Tuesday, September 23, 2014


Rabbi Doniel Staum, LMSW
Rabbi, Kehillat New Hempstead
Rebbe/Guidance Counselor – ASHAR
Principal – Ohr Naftoli- New Windsor


A number of years ago on Rosh Hashana, I was privileged to share the amud[1] with my father in our shul, Kehillat New Hempstead. He was chazzan for shacharis while I was chazzan for mussaf.
It was a unique opportunity, not only because it was a special feeling of connection between my father and I, but also because it lent itself to a deeper nostalgic bonding. As a child, each Rosh Hashana and Yom Kippur I would listen as my Sabba[2] a’h lead the shacharis prayers, and my father lead the mussaf prayers, in the Poilisher shteeble in Manhattan’s Lower East Side.
During shacharis, when my Grandfather stood at the amud, I and my older brother would stand next to my father, and during mussaf, when my Father stood at the amud, we would stand next to my Sabba. That year, it was gratifying to share with my father the experience that he had with his father.
It was also particularly meaningful for me that my children were able to stand next to their Zaide while I was at the amud. The special experience cannot be expressed in words. It was an emotional connection with the yesteryear that a grandfather represents.

A number of years ago, while rummaging through the sefarim in my Zaide’s[3] apartment, I discovered a machzor (prayer-book) for the High holy Days that was published in Germany in 1840. Although its pages are old and yellowed they are still firm and intact, and the print on the pages is lucid. I always make sure to daven some of the prayers from that ancient machzor during Rosh Hashana and Yom Kippur. 
I have often thought about how vastly different the Torah world looked when the Machzor was first published. The Chofetz Chaim, Rabbi Yisroel Meir Kagan, was two years old in Zhetel, Poland; Rabbi Moshe Sofer, the Chasam Sofer had died one year prior; Rabbi Akiva Eiger had died two years prior; a 32 year old Rabbi Samson Rafael Hirsch was the Rabbi of the city of Oldenburg[4]; Rabbi Yisrael Lipkin of Salant was 30 years old; and Rabbi Menachem Mendel Morgenstern, the famed Kotzker Rebbe was 53 years old[5]
The world back then also seems like a different galaxy. It was 21 years before the American Civil War; William Henry Harrison was the President of the USA after he beat out Martin Van Buren in the elections that year. It was three years into England’s Victorian Era of Pax Britannica and Otto Von Bismarck had been chancellor of Germany for 25 years. Hitler would not be born for another 49 years and Stalin for another 38 years.
It is mind-boggling to think of all the world-shattering events that have transpired since the publication of that Machzor. But the timeless words contained in that ancient book remain virtually unchanged.[6] We recite the same verses of Kingship in Mussaf on Rosh Hashana that were proclaimed in Rabbi Hirsch’s Germany, the same words of Kol Nidrei that were hummed in the Pressburg of the Chasam Sofer, and the same penetrating tune for the Kaddish before Neilah that was sung in the synagogues of Salant, Zhetel, and Kotzk. The world has changed drastically but the prayers and what they represent are exactly the same!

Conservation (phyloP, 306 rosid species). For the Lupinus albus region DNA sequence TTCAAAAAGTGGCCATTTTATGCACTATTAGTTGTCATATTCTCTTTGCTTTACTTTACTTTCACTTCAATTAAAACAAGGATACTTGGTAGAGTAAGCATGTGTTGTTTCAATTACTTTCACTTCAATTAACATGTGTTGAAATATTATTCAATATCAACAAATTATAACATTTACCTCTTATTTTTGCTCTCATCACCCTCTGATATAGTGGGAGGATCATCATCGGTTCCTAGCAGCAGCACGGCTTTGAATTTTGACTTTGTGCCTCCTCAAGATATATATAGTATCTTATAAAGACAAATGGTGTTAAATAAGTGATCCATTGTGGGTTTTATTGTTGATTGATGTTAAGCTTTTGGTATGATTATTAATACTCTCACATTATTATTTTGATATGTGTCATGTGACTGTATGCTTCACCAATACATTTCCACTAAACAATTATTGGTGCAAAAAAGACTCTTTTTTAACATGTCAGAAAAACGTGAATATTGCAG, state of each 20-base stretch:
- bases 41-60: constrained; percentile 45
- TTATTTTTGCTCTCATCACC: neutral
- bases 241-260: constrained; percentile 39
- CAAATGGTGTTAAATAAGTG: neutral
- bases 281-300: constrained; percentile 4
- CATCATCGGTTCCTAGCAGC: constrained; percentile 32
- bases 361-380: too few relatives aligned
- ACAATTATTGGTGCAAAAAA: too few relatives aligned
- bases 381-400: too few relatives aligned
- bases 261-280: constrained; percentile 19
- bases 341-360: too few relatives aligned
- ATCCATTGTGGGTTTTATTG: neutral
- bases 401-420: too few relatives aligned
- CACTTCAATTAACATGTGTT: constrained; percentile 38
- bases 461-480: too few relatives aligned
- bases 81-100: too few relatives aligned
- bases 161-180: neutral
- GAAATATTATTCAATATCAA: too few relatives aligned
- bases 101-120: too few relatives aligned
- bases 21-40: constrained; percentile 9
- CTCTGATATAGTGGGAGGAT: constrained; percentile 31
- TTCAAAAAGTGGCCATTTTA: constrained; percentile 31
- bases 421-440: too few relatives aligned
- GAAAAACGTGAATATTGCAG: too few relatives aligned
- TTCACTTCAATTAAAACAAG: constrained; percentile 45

In the holy song of Haazinu that Moshe Rabbeinu sang on the day of his death, he proclaimed “Remember the days of old, consider the years of each generation; ask your father and he will tell you, your grandfather and he will say it to you.”[7] History and the events of the past are integral parts of Jewish life.
My Rebbe, Rabbi Berel Wein often relates that when one learns to drive, the first thing he is taught before he even pulls out, is to look in his rear-view mirror to see what is behind him. Just as it is when one drives, one cannot go forward in life unless he has an understanding of what is behind him. A Jew can never forget the exodus, the giving of the Torah at the revelation of Sinai, the miracles of the forty years in the desert, and all of the other events of Divine Providence throughout the generations. As poet and novelist George Santayana once mused, “Those who cannot remember the past, are condemned to repeat it!”
The verse’s exhortation that history not be forgotten and that elders be consulted is understandable. However, the verse seems redundant. How does “remember the days of old” differ from “consider the years of each generation”?
Menachem Tzion explains the words homiletically. The word for ‘years’ used here, shenos, can also be translated as “the changes”. One must consider and contemplate the changes that occur in each generation. He must be wary of the lessons of the past in order to apply them to the future with wisdom and discernment. Times change, people change, societies change, and circumstances change. What was effective and productive yesterday may no longer be beneficial and efficient today. Although the Torah itself never changes, part of its eternal quality is that we can learn to adapt and mold our lives around its dictates throughout time. We have to contemplate and understand how to apply its words for its wisdom traverses all societies and all challenges. We must not only remember history but we must also consider and contemplate the vicissitudes of time and how the Torah continued and continues to be true throughout.   

The Machzor Masores HaRav[8] quotes the following beautiful thought from Rabbi Yosef Dov Soloveitchik zt’l: